10 Ways to Spring Clean Your Diet

By Melissa Diane Smith
© Copyright 2001 by Melissa Diane Smith

This article was first published in Let's Live magazine, March 2001.

Tired? Blue? Looking to lose a few pounds? Your diet could be the culprit. Here's how to detox your diet and make a fresh start this spring.

What does spring cleaning mean to you? Some visions that may come to mind: Dusting tabletops, vacuuming, washing the floors and shaking out rugs so that your home has an almost-new look and feel. Getting rid of things you've accumulated but don't really need. Opening up the windows for the first time in months to allow spring breezes to air out the old. Basically, a top-to-bottom, old-fashioned cleaning.

Have you ever thought about trying a similar rejuvenation process with your diet? With the snow melting, the days getting brighter and warmer, and new life sprouting up everywhere in nature, there's no better time to overhaul what you eat to revitalize your health. This is especially true if you've gained more than a few unwanted pounds between the holidays and the cold, bleak days of winter - or if you've developed irritability, moodiness, fatigue, allergies, skin problems, joint pain or high blood pressure. Unlike fasting, which involves deprivation and can be counterproductive to ridding the body of toxins, our 10-step spring-cleaning plan allows you to relish the foods of the season while still promoting detoxification and weight loss. Follow these steps to lighten up your diet and produce a personal spring within.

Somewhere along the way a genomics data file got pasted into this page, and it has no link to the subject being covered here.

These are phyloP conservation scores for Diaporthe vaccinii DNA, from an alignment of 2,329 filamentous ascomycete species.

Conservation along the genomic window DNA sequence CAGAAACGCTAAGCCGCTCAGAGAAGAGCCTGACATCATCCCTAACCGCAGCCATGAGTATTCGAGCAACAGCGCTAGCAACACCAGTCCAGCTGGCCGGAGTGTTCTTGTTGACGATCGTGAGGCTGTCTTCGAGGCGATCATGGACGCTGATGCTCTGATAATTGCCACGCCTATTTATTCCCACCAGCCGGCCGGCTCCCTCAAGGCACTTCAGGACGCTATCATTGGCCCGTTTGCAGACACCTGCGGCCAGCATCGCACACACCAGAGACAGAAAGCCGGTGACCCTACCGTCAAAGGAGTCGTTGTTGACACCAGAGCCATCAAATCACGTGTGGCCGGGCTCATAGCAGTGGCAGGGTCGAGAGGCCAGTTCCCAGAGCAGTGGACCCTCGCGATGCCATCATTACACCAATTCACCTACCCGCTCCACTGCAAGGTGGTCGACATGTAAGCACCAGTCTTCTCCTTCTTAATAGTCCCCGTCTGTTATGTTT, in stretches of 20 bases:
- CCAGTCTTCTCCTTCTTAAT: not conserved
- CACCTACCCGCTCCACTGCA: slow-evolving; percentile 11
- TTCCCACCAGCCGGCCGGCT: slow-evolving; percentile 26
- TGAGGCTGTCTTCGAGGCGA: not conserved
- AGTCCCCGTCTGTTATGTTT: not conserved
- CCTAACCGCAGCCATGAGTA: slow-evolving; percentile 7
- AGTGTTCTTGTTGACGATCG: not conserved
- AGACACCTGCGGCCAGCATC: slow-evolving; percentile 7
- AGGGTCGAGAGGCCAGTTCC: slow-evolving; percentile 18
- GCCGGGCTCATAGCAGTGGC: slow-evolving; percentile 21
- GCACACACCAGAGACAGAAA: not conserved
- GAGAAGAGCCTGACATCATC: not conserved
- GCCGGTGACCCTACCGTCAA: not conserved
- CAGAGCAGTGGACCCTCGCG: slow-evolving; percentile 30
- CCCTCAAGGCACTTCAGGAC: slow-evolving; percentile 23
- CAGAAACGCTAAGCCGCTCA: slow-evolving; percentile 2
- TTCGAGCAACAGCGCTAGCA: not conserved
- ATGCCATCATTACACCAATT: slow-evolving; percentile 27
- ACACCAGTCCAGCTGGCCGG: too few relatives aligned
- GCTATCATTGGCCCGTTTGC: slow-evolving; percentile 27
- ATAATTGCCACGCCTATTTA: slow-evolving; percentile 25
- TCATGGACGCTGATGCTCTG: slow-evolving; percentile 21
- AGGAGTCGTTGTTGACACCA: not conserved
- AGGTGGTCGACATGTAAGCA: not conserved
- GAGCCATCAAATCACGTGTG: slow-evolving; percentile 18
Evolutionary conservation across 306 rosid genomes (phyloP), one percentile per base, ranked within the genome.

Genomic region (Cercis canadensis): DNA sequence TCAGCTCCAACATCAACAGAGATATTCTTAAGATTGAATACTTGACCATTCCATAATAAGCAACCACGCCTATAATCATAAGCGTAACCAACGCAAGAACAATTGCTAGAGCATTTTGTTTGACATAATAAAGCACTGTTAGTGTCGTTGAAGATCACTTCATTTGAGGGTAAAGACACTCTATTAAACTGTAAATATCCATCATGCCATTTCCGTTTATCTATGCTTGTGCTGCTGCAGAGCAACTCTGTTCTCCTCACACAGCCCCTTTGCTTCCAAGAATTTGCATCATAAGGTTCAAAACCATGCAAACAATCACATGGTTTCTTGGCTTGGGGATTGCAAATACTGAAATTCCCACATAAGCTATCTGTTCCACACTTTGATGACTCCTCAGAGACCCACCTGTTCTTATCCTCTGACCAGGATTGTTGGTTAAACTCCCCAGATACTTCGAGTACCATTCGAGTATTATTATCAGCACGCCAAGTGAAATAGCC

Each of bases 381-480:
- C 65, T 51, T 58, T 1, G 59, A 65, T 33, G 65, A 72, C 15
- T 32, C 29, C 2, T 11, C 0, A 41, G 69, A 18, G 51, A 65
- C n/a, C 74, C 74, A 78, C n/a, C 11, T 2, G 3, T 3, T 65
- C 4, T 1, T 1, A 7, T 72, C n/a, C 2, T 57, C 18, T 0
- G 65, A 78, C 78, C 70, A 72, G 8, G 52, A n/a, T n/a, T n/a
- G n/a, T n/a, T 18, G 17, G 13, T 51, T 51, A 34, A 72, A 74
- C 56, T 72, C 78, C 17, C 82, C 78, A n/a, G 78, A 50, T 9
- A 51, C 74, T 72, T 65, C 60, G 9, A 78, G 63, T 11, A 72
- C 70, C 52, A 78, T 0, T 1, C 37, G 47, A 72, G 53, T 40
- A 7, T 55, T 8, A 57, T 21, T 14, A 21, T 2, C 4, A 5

1. Cultivate unrefined tastes.
In most instances, the word "refined" has a positive connotation, but in the case of food, refined is the ultimate bad guy. Refined sugars (especially white sugar) and refined grains (i.e., white flour products and white rice) are stripped of nutrients and fiber and cause erratic blood sugar swings. Refined fats (such as partially hydrogenated oils and refined corn, soybean and safflower oils) interfere with cell membrane function and hormone-like prostaglandin function. Eating these groups of foods-as most Americans do by indulging in many baked goods and sweets during the holidays-is the primary reason people pack on the pounds and don't feel well beginning after Halloween. Eliminating these nutrient-poor foods from the diet, therefore, is step number one to shed unwanted pounds and rejuvenate the body's cleansing and energy-producing mechanisms.

2. Clean out your pantry and "frig".